Chlorinated chicken is a product that could easily end up on our plates following the US/UK trade deal. Should we be worried? Is it really that bad? Hasn’t the government promised not to import chlorinated chicken? Surely, even if chlorinated chicken is imported to the UK, we can simply choose not to buy it? Would our government really consider lowering our food standards?
Shopping for food at the moment can be a stressful experience. During the lockdown, shopping for food was one of the few reasons you were allowed to leave your home. For many of us, shopping for food is the only time you expose yourself to the risk of catching COVID-19. But what can you do to stay safe whilst food shopping? When is the best time to shop? Are there any restrictions on what you can buy? I hope the following is of some help.
Do you find food shopping a frustration or a pleasure? Why do most of us find it a chore? Could anything be done to make it more enjoyable? I share your frustrations and make a few suggestions to improve the food shopping experience.Continue reading “13 Food Shopping Frustrations – In-Store & Online”
The food choices we make are not always good for us or our planet. Why do we sometimes make bad choices? Why don’t we just eat food that is good for us? Should we all become vegans? What makes us choose the food we eat?Continue reading “Food Choices – Why Do We Eat What We Eat?”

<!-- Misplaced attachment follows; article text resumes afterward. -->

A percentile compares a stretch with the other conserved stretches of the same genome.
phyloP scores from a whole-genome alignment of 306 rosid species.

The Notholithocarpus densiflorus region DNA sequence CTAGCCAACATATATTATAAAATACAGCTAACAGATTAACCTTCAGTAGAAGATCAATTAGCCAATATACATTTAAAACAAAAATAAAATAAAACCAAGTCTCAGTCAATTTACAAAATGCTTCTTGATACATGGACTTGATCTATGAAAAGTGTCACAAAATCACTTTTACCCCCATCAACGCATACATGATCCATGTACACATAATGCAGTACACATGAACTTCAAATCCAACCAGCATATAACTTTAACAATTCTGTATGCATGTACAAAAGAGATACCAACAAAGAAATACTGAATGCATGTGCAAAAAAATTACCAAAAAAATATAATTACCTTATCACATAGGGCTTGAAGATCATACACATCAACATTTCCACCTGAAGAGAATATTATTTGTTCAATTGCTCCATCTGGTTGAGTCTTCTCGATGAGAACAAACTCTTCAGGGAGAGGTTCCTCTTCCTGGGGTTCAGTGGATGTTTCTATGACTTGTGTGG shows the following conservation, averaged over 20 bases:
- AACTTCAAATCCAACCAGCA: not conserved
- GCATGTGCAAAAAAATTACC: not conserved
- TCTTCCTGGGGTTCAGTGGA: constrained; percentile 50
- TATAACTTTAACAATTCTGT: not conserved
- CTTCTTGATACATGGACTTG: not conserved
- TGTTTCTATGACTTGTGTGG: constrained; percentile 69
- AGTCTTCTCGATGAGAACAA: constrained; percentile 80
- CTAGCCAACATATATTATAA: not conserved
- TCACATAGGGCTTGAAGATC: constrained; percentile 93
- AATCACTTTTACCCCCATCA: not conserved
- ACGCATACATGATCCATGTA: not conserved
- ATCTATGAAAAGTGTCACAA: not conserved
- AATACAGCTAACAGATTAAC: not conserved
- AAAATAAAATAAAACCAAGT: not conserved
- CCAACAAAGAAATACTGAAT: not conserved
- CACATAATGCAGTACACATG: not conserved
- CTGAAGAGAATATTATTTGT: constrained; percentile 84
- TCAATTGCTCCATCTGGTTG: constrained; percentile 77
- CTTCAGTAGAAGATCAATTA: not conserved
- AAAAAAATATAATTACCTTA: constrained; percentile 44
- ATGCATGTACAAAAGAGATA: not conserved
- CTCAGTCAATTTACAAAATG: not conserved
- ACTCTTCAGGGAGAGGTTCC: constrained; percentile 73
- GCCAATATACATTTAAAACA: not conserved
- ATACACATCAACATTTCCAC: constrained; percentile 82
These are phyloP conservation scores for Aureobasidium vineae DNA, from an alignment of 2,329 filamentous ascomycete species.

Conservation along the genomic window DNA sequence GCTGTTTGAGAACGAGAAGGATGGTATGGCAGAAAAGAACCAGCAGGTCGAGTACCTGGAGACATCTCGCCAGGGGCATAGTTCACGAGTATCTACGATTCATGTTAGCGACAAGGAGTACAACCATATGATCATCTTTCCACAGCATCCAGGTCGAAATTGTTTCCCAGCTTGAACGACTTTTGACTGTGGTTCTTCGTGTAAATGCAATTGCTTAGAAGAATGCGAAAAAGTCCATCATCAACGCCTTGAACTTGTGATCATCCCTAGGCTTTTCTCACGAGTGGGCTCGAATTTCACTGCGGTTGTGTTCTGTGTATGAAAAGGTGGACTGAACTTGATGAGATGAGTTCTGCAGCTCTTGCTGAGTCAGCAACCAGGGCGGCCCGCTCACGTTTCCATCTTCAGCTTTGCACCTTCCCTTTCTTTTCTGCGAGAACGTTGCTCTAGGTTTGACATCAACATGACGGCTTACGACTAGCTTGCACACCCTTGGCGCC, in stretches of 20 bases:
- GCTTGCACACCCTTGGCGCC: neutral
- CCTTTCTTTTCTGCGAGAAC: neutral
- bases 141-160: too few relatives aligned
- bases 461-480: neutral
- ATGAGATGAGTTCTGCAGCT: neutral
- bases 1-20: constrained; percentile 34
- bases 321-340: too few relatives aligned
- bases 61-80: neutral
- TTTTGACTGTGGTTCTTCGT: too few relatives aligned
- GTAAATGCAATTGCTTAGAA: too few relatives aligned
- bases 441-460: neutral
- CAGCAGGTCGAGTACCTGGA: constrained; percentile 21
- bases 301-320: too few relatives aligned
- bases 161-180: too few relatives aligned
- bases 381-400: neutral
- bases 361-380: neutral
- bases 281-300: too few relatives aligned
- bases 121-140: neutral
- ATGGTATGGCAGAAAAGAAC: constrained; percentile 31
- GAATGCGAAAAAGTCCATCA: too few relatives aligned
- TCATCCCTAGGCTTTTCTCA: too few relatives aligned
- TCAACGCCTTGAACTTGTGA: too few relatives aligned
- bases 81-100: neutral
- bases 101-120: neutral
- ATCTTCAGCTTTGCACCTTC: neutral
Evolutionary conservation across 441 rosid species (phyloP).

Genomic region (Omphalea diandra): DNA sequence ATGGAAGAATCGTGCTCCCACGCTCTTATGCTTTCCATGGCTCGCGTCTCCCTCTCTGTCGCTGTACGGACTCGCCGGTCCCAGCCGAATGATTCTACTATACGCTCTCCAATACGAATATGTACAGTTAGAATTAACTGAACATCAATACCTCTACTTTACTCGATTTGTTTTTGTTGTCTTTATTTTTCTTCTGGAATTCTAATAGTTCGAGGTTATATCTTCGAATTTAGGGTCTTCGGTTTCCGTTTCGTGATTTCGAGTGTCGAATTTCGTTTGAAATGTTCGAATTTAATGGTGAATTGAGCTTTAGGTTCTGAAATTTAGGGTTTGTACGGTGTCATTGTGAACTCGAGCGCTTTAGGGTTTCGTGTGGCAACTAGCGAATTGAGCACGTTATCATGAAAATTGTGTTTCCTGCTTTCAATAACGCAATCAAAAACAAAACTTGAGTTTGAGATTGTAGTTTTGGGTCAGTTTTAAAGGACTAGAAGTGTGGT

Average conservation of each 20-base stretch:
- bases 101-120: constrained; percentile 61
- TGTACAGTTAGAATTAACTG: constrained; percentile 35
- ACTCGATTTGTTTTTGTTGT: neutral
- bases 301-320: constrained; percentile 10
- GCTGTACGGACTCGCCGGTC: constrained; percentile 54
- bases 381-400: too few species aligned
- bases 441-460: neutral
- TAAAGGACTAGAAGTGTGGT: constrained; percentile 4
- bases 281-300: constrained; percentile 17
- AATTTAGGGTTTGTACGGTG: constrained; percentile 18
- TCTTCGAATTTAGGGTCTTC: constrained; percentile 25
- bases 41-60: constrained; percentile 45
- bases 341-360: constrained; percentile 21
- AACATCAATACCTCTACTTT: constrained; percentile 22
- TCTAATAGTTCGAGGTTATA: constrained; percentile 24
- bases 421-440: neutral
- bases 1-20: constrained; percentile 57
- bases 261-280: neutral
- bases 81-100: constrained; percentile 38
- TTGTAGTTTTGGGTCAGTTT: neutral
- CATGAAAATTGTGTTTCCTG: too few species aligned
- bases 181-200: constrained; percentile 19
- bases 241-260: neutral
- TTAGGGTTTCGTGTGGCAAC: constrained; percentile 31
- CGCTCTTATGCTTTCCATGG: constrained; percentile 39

We’re thrilled to announce that following an EHO inspection of our kitchen at home, we were awarded 5 stars.
Whether it’s a large restaurant or a small cupcake business run from home, an EHO inspection needs to be made. The same rules apply. Potential risks to customers are the same. Environmental health officers will want to see the same standard of food safety management in large and small establishments.
So how did we prepare for this?Continue reading “EHO Inspection Of Our Kitchen – How We Prepared”
Should you be stockpiling for Brexit? Domino’s Pizza are stockpiling ingredients to prepare for a no-deal Brexit. Unilever is stockpiling magnums, amongst other items. Majestic said it would import an extra £8 million of wine. Airline meals are being stockpiled. Pets at Home are stockpiling pet food. Research suggests that one in five people in the UK have started stockpiling goods in preparation for a possible no-deal Brexit. Households have already spent £4 billion – that’s approximately £380 each household. Facebook has groups prepping for Brexit whilst Twitter has numerous hashtags relating to Brexit, including #what’s in your stockpile.
So why might you want to consider stockpiling for Brexit?Continue reading “Stockpiling In Preparation For A No-Deal Brexit”
Rhubarb is in season now. The tender stalks can be cooked in so many different recipes, from crumbles, cookies and cakes to jams and chutneys. Not only does it have a lovely taste, it is good for you and is easy to grow in your own garden or in a container on your patio.
How To Grow Rhubarb
It really is so easy to grow – it must be because I’ve grown it for many years now, and every Spring it produces plenty of tender and juicy stalks for me!